33% Price Increase for Schengen Visa
The application process for a Schengen Visa is about to be overhauled in order to boost trade, tourism and commerce and increase security. However, the new streamlined approach comes at a cost with the attached fees set to increase by an average 33%. Currently, a Schengen Visa costs €60 (£52) and this looks set to rise to €80 (£70).
The European Union Commission proposal to amend and update Schengen Visa policy has been informally accepted by the European Parliament and will be forwarded to the Council for final approval. Once this is done, which looks a formality, details will be published in the Official Journal of the European Union. The new criteria and regulations will become effective six months later and applicable to “third country” citizens who wish to visit the Schengen area. The matter is expected to proceed smoothly through the various legislative stages and the new system and associated price increase could be in place by the end of 2019.
Reactions to Schengen Visa Application Updates
The proposed improvements to the application process have been well received by Schengen member states as the new scheme will make it quicker and easier for tourists to receive the required visa which, in turn, is expected to boost tourism numbers significantly. Europe is one of the world’s top tourist destinations and accounts for approximately 10% of the European Union’s GDP (gross domestic product). A streamlined and simpler application process should boost this percentage but there is some concern that the significant increase in applicable fees could have a negative effect. Of major concern are the additional costs of acquiring a visa for well-known artists and athletes touring in Europe as well as for frequent business or pleasure visitors although some provisions will be made for travellers from these groups.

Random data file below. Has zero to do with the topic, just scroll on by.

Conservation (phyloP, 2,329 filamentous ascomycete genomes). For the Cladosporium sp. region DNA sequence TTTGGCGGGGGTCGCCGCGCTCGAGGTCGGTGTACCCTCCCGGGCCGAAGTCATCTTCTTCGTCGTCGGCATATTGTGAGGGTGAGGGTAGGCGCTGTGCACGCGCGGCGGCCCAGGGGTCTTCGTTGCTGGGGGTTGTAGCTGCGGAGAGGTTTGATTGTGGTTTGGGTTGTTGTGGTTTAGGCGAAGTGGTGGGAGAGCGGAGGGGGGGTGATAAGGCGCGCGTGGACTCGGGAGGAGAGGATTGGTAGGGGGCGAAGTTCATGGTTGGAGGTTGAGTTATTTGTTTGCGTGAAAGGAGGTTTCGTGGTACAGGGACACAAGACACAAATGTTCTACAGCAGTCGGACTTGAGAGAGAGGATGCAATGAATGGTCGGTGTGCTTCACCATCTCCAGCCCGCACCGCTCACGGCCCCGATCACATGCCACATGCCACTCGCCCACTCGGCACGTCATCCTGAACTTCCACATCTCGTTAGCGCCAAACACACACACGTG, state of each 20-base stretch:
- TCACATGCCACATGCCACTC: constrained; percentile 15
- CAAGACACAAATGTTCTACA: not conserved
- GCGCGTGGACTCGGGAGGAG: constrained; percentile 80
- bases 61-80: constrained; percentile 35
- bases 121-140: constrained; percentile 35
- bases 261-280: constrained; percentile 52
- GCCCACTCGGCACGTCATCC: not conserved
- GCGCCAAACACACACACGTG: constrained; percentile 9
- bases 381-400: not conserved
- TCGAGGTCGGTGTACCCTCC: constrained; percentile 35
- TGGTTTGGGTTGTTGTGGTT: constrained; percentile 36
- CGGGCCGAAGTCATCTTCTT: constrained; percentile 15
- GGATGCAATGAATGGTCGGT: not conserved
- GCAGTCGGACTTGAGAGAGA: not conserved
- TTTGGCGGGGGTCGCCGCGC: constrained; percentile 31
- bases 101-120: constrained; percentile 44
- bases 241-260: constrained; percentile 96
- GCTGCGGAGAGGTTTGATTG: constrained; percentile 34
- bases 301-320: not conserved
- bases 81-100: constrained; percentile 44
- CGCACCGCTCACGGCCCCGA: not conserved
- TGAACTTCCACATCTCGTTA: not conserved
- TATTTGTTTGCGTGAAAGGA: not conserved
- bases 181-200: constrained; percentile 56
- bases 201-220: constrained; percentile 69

Impact on British Travellers
Currently, British passport holders do not require a Schengen or any form of European visa for travel to and within the European zone. With Brexit now extended out until May (possibly October) this year, this situation will continue as long as Britain is still considered to be part of the European Union. When (and if) Britain finally leaves the EU the situation regarding European visas will become more fluid and uncertain although visa-free travel for British citizens throughout Europe looks set to continue for a period after the final departure date.
Reciprocal visa-free travel for Britons to Europe and Europeans to the United Kingdom is still a hot topic of debate and it is quite possible that citizens of both entities will, at some stage, require some form of British or European visa to journey between Britain and Europe for whatever reason. Apart from the expense involved, British tourists and business people will also face the bureaucracy and red tape of completing visa application forms. In 2018, consulates for the Schengen member states dealt with over 16 million visa applications. This number is expected to increase significantly in the current year with applications from Russia, China and India expected to climb to record levels.
European Travel Complications
In the years to come following Brexit, passports will need to be eligible for ETIAS (European Travel Information and Authorisation System) approved, some form of European visa may also be required and now the European Union has proposals in place to create a biometrics database to strengthen EU borders and assist in law enforcement. ETIAS is scheduled to come into effect in 2021 and seems to be on course while the possible introduction of a visa system is still on hold as the EU awaits the final outcome of the ongoing Brexit negotiations.
Integrated Biometrics Database for Common Identity Repository
The latest travel complication to hit British (and other) passport holders is the introduction of an extensive biometrics database. The new system is regarded as a means of simplifying the workload of European police and border control authorities by granting access to a Common Identity Repository (CIR) which will store details and data of more than 150 million citizens. The intention is to streamline access to the existing security databases and information systems (Eurodac, Visa Information System and Schengen Information System) as well as those of the various European police authorities. However, the legislation has led to some opposition and criticism from privacy rights activists.
Watchdog organisations such as Statewatch have criticised the introduction of a biometrics database and deemed it unnecessary. According to the non-profit organisation the idea that the plans “are simply a bringing together of existing data and biometrics” is misleading and untrue. It is the opinion of Statewatch that rather than being introduced to assist in policing Europe the proposed biometrics database will diminish personal freedom and rights and is another step towards a “Big Brother” society.